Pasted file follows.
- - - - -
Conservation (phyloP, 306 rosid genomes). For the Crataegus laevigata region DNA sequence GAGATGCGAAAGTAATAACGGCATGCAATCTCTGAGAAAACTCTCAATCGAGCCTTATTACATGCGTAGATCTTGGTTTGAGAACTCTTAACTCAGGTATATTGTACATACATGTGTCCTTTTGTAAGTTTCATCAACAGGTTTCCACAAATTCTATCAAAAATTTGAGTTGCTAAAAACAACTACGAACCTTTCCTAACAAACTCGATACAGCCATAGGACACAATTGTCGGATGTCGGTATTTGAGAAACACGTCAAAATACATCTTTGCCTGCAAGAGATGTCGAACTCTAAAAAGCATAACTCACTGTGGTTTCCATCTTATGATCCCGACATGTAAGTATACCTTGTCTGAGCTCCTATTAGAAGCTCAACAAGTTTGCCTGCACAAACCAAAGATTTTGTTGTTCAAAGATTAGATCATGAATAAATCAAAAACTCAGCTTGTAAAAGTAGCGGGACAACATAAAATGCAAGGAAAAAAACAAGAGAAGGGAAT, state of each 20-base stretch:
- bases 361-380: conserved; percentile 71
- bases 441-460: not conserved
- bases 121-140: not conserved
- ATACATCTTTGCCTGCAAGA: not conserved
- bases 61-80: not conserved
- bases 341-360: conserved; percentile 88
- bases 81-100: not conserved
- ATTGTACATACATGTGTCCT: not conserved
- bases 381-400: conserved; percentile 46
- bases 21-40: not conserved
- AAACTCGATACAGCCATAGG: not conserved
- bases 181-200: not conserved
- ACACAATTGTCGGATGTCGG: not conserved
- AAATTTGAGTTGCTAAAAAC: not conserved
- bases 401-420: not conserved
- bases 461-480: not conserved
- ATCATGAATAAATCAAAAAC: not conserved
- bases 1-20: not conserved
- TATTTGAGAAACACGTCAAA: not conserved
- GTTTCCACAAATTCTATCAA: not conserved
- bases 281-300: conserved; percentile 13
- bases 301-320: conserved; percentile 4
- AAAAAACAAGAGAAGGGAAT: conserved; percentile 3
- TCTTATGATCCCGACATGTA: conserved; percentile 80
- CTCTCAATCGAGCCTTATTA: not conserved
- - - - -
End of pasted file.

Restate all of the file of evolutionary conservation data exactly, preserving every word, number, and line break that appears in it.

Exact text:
Conservation (phyloP, 306 rosid genomes). For the Crataegus laevigata region DNA sequence GAGATGCGAAAGTAATAACGGCATGCAATCTCTGAGAAAACTCTCAATCGAGCCTTATTACATGCGTAGATCTTGGTTTGAGAACTCTTAACTCAGGTATATTGTACATACATGTGTCCTTTTGTAAGTTTCATCAACAGGTTTCCACAAATTCTATCAAAAATTTGAGTTGCTAAAAACAACTACGAACCTTTCCTAACAAACTCGATACAGCCATAGGACACAATTGTCGGATGTCGGTATTTGAGAAACACGTCAAAATACATCTTTGCCTGCAAGAGATGTCGAACTCTAAAAAGCATAACTCACTGTGGTTTCCATCTTATGATCCCGACATGTAAGTATACCTTGTCTGAGCTCCTATTAGAAGCTCAACAAGTTTGCCTGCACAAACCAAAGATTTTGTTGTTCAAAGATTAGATCATGAATAAATCAAAAACTCAGCTTGTAAAAGTAGCGGGACAACATAAAATGCAAGGAAAAAAACAAGAGAAGGGAAT, state of each 20-base stretch:
- bases 361-380: conserved; percentile 71
- bases 441-460: not conserved
- bases 121-140: not conserved
- ATACATCTTTGCCTGCAAGA: not conserved
- bases 61-80: not conserved
- bases 341-360: conserved; percentile 88
- bases 81-100: not conserved
- ATTGTACATACATGTGTCCT: not conserved
- bases 381-400: conserved; percentile 46
- bases 21-40: not conserved
- AAACTCGATACAGCCATAGG: not conserved
- bases 181-200: not conserved
- ACACAATTGTCGGATGTCGG: not conserved
- AAATTTGAGTTGCTAAAAAC: not conserved
- bases 401-420: not conserved
- bases 461-480: not conserved
- ATCATGAATAAATCAAAAAC: not conserved
- bases 1-20: not conserved
- TATTTGAGAAACACGTCAAA: not conserved
- GTTTCCACAAATTCTATCAA: not conserved
- bases 281-300: conserved; percentile 13
- bases 301-320: conserved; percentile 4
- AAAAAACAAGAGAAGGGAAT: conserved; percentile 3
- TCTTATGATCCCGACATGTA: conserved; percentile 80
- CTCTCAATCGAGCCTTATTA: not conserved